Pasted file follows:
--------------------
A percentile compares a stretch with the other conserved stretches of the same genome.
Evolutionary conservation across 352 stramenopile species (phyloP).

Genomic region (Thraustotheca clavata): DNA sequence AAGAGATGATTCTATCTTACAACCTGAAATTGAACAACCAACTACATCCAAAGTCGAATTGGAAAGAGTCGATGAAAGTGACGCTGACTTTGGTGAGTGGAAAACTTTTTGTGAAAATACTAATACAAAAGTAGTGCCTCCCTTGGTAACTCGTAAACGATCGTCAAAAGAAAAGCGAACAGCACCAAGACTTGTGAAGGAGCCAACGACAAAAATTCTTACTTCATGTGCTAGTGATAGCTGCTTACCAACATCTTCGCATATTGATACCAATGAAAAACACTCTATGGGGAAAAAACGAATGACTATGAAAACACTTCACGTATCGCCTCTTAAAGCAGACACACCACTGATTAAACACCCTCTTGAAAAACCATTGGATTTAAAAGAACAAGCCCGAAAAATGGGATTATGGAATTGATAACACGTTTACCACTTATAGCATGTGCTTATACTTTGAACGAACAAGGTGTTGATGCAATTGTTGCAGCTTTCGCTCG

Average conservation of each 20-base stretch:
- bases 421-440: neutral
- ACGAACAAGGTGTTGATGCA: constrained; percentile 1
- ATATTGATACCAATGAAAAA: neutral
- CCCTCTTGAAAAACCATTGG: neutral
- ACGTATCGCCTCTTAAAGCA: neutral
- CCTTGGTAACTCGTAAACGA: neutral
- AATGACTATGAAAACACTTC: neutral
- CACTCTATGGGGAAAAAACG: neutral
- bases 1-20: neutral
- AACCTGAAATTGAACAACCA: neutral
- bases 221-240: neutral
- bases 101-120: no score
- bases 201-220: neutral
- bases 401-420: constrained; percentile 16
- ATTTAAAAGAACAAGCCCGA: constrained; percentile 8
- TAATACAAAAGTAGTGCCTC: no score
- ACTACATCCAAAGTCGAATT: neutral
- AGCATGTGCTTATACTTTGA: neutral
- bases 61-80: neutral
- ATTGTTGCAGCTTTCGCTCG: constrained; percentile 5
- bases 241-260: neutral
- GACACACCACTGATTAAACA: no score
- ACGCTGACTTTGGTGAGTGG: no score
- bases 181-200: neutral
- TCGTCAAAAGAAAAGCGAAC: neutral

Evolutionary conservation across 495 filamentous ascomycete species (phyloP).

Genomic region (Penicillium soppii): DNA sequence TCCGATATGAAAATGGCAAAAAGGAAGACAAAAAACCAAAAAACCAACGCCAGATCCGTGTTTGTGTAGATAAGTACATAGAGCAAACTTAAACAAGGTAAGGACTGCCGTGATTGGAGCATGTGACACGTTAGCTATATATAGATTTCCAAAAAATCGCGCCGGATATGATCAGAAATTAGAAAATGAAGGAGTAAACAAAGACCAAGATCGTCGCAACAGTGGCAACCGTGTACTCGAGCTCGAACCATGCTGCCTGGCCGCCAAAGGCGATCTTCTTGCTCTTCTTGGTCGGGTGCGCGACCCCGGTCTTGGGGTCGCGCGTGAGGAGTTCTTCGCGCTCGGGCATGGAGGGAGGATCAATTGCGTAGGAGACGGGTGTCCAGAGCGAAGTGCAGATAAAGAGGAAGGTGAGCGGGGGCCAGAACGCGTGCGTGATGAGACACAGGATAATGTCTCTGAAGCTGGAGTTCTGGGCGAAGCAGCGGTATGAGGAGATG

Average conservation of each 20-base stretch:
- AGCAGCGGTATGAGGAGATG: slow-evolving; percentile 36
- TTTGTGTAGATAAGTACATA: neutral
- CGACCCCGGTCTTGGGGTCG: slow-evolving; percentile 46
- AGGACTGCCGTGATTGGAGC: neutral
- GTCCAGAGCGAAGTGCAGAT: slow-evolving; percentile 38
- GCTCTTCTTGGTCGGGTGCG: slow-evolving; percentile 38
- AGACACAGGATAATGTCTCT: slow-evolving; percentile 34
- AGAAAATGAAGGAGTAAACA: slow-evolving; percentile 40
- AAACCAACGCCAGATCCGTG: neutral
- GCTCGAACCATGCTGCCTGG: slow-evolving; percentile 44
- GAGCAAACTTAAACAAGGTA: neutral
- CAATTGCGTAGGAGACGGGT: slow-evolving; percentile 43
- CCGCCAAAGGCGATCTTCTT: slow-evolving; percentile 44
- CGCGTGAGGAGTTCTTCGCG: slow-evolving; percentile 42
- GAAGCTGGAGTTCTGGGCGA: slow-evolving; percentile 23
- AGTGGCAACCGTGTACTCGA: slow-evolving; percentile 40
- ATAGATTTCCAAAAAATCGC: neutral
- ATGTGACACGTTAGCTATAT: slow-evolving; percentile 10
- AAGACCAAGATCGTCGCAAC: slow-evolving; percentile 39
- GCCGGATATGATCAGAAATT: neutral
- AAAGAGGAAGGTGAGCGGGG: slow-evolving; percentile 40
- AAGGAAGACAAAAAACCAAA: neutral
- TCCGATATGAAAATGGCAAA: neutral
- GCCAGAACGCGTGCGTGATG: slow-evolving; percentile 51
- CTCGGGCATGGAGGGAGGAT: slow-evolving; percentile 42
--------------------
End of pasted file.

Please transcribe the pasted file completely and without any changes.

A percentile compares a stretch with the other conserved stretches of the same genome.
Evolutionary conservation across 352 stramenopile species (phyloP).

Genomic region (Thraustotheca clavata): DNA sequence AAGAGATGATTCTATCTTACAACCTGAAATTGAACAACCAACTACATCCAAAGTCGAATTGGAAAGAGTCGATGAAAGTGACGCTGACTTTGGTGAGTGGAAAACTTTTTGTGAAAATACTAATACAAAAGTAGTGCCTCCCTTGGTAACTCGTAAACGATCGTCAAAAGAAAAGCGAACAGCACCAAGACTTGTGAAGGAGCCAACGACAAAAATTCTTACTTCATGTGCTAGTGATAGCTGCTTACCAACATCTTCGCATATTGATACCAATGAAAAACACTCTATGGGGAAAAAACGAATGACTATGAAAACACTTCACGTATCGCCTCTTAAAGCAGACACACCACTGATTAAACACCCTCTTGAAAAACCATTGGATTTAAAAGAACAAGCCCGAAAAATGGGATTATGGAATTGATAACACGTTTACCACTTATAGCATGTGCTTATACTTTGAACGAACAAGGTGTTGATGCAATTGTTGCAGCTTTCGCTCG

Average conservation of each 20-base stretch:
- bases 421-440: neutral
- ACGAACAAGGTGTTGATGCA: constrained; percentile 1
- ATATTGATACCAATGAAAAA: neutral
- CCCTCTTGAAAAACCATTGG: neutral
- ACGTATCGCCTCTTAAAGCA: neutral
- CCTTGGTAACTCGTAAACGA: neutral
- AATGACTATGAAAACACTTC: neutral
- CACTCTATGGGGAAAAAACG: neutral
- bases 1-20: neutral
- AACCTGAAATTGAACAACCA: neutral
- bases 221-240: neutral
- bases 101-120: no score
- bases 201-220: neutral
- bases 401-420: constrained; percentile 16
- ATTTAAAAGAACAAGCCCGA: constrained; percentile 8
- TAATACAAAAGTAGTGCCTC: no score
- ACTACATCCAAAGTCGAATT: neutral
- AGCATGTGCTTATACTTTGA: neutral
- bases 61-80: neutral
- ATTGTTGCAGCTTTCGCTCG: constrained; percentile 5
- bases 241-260: neutral
- GACACACCACTGATTAAACA: no score
- ACGCTGACTTTGGTGAGTGG: no score
- bases 181-200: neutral
- TCGTCAAAAGAAAAGCGAAC: neutral

Evolutionary conservation across 495 filamentous ascomycete species (phyloP).

Genomic region (Penicillium soppii): DNA sequence TCCGATATGAAAATGGCAAAAAGGAAGACAAAAAACCAAAAAACCAACGCCAGATCCGTGTTTGTGTAGATAAGTACATAGAGCAAACTTAAACAAGGTAAGGACTGCCGTGATTGGAGCATGTGACACGTTAGCTATATATAGATTTCCAAAAAATCGCGCCGGATATGATCAGAAATTAGAAAATGAAGGAGTAAACAAAGACCAAGATCGTCGCAACAGTGGCAACCGTGTACTCGAGCTCGAACCATGCTGCCTGGCCGCCAAAGGCGATCTTCTTGCTCTTCTTGGTCGGGTGCGCGACCCCGGTCTTGGGGTCGCGCGTGAGGAGTTCTTCGCGCTCGGGCATGGAGGGAGGATCAATTGCGTAGGAGACGGGTGTCCAGAGCGAAGTGCAGATAAAGAGGAAGGTGAGCGGGGGCCAGAACGCGTGCGTGATGAGACACAGGATAATGTCTCTGAAGCTGGAGTTCTGGGCGAAGCAGCGGTATGAGGAGATG

Average conservation of each 20-base stretch:
- AGCAGCGGTATGAGGAGATG: slow-evolving; percentile 36
- TTTGTGTAGATAAGTACATA: neutral
- CGACCCCGGTCTTGGGGTCG: slow-evolving; percentile 46
- AGGACTGCCGTGATTGGAGC: neutral
- GTCCAGAGCGAAGTGCAGAT: slow-evolving; percentile 38
- GCTCTTCTTGGTCGGGTGCG: slow-evolving; percentile 38
- AGACACAGGATAATGTCTCT: slow-evolving; percentile 34
- AGAAAATGAAGGAGTAAACA: slow-evolving; percentile 40
- AAACCAACGCCAGATCCGTG: neutral
- GCTCGAACCATGCTGCCTGG: slow-evolving; percentile 44
- GAGCAAACTTAAACAAGGTA: neutral
- CAATTGCGTAGGAGACGGGT: slow-evolving; percentile 43
- CCGCCAAAGGCGATCTTCTT: slow-evolving; percentile 44
- CGCGTGAGGAGTTCTTCGCG: slow-evolving; percentile 42
- GAAGCTGGAGTTCTGGGCGA: slow-evolving; percentile 23
- AGTGGCAACCGTGTACTCGA: slow-evolving; percentile 40
- ATAGATTTCCAAAAAATCGC: neutral
- ATGTGACACGTTAGCTATAT: slow-evolving; percentile 10
- AAGACCAAGATCGTCGCAAC: slow-evolving; percentile 39
- GCCGGATATGATCAGAAATT: neutral
- AAAGAGGAAGGTGAGCGGGG: slow-evolving; percentile 40
- AAGGAAGACAAAAAACCAAA: neutral
- TCCGATATGAAAATGGCAAA: neutral
- GCCAGAACGCGTGCGTGATG: slow-evolving; percentile 51
- CTCGGGCATGGAGGGAGGAT: slow-evolving; percentile 42